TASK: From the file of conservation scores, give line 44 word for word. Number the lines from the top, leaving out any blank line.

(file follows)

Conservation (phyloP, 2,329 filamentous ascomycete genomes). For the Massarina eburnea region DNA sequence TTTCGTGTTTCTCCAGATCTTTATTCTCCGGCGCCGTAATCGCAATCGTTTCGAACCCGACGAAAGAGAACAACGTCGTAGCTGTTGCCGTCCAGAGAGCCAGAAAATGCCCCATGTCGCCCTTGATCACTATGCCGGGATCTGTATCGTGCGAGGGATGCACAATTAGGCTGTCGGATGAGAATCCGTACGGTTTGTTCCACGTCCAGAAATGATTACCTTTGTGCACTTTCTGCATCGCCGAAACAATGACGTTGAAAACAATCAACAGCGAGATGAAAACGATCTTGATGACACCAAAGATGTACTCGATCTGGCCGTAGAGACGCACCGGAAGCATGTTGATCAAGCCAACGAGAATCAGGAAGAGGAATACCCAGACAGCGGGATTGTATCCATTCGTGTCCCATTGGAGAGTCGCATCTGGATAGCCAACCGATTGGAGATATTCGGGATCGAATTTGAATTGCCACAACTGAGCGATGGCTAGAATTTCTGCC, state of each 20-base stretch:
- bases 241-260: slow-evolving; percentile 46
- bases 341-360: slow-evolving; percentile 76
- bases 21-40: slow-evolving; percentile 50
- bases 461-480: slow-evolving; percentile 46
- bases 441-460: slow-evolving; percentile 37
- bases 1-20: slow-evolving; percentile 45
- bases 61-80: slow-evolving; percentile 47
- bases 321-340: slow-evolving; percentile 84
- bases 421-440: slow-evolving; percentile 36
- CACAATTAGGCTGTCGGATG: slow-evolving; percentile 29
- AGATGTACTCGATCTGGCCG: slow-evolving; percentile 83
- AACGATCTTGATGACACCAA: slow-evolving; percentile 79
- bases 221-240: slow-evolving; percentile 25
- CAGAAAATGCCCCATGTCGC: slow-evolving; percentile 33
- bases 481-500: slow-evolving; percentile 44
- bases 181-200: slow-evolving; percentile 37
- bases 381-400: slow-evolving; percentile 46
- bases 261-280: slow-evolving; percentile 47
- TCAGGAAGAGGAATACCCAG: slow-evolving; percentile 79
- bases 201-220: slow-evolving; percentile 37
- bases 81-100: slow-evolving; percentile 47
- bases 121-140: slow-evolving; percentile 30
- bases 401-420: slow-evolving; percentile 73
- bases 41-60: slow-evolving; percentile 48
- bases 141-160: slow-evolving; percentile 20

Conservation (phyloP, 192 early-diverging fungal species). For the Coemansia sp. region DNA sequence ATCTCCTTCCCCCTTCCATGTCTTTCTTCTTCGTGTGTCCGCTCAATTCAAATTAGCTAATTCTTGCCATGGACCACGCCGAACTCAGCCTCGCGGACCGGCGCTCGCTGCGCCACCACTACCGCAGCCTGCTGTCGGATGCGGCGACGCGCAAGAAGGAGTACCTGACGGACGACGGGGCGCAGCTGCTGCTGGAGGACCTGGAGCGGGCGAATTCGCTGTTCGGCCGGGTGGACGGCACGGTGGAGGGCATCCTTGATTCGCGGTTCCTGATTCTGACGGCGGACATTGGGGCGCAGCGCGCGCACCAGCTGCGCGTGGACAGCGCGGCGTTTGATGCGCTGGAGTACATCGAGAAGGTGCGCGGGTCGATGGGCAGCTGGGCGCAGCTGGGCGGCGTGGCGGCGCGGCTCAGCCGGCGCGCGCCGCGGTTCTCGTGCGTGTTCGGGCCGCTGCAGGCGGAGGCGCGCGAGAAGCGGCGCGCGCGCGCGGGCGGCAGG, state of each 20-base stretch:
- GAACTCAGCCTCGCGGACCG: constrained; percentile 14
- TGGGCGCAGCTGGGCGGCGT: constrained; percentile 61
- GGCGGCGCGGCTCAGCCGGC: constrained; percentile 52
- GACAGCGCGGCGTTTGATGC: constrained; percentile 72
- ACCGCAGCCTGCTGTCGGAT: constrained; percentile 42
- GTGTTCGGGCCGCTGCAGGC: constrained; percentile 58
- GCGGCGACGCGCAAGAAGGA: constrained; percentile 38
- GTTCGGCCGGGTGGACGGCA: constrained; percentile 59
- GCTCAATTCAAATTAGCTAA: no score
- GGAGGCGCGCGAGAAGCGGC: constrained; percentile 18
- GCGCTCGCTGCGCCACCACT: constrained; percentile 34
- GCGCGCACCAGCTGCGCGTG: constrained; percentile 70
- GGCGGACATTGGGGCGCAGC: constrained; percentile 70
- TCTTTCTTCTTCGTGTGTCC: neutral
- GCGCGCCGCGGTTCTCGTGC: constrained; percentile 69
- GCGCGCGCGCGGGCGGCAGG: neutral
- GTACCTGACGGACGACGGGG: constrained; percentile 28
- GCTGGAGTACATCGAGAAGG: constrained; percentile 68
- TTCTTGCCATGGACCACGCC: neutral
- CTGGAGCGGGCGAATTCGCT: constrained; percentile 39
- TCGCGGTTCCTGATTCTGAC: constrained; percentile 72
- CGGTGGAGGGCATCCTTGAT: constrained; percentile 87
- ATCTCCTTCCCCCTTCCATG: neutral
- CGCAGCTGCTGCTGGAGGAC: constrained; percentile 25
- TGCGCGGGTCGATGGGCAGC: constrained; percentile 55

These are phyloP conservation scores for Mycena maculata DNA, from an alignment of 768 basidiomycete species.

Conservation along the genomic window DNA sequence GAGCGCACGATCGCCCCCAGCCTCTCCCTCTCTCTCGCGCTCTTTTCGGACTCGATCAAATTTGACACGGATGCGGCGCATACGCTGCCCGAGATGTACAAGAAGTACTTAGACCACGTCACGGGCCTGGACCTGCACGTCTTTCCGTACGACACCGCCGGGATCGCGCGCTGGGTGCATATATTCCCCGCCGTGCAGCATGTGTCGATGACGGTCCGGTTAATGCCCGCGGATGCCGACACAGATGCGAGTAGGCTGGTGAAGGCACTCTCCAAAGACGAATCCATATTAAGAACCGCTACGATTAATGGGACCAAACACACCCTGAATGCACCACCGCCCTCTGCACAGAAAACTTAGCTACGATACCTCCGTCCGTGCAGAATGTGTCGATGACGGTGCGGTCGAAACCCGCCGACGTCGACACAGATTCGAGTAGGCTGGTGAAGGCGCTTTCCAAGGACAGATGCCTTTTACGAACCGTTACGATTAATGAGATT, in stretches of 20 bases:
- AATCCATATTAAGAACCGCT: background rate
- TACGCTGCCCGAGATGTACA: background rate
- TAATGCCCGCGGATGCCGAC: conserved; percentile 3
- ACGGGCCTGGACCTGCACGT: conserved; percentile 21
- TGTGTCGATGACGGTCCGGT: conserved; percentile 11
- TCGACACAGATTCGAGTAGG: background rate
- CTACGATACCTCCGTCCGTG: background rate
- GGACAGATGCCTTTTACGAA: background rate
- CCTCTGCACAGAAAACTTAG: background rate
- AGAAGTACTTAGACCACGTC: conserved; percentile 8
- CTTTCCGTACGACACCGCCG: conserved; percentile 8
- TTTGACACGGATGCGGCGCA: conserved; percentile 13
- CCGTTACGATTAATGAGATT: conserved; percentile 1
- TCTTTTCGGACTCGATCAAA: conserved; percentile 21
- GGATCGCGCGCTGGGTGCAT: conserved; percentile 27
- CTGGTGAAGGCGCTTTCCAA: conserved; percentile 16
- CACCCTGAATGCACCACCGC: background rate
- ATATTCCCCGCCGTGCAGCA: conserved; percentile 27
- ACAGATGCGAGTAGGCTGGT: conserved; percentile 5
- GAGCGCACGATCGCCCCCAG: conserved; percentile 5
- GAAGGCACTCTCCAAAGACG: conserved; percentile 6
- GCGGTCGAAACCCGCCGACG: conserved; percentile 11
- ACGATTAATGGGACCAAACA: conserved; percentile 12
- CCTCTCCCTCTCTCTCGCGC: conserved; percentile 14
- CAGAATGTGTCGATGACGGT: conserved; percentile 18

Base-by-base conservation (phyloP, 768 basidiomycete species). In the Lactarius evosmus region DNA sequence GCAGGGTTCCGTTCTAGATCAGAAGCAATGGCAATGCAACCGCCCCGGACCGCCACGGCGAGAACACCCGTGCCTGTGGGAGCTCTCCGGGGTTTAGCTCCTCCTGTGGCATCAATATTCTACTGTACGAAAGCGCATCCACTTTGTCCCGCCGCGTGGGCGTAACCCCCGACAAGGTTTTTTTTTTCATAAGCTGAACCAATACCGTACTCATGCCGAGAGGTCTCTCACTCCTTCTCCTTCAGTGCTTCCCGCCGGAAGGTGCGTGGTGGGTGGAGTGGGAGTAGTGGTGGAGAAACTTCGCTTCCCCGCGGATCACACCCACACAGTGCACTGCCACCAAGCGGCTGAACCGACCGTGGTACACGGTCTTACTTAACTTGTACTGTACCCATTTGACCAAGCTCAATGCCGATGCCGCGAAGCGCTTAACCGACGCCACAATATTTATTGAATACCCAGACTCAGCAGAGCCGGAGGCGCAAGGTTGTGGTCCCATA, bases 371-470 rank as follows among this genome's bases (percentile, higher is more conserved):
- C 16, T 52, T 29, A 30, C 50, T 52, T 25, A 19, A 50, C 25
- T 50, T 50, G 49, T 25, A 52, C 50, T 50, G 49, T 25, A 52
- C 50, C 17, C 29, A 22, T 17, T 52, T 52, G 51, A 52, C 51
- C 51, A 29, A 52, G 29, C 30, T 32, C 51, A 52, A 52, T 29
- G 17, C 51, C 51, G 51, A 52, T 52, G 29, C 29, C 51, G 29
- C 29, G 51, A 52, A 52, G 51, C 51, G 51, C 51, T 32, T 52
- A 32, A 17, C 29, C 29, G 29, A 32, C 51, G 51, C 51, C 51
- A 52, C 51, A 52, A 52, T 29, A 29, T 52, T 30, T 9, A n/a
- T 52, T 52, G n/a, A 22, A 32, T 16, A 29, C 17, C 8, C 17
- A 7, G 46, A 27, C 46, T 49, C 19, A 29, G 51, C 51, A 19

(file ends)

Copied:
- GTACCTGACGGACGACGGGG: constrained; percentile 28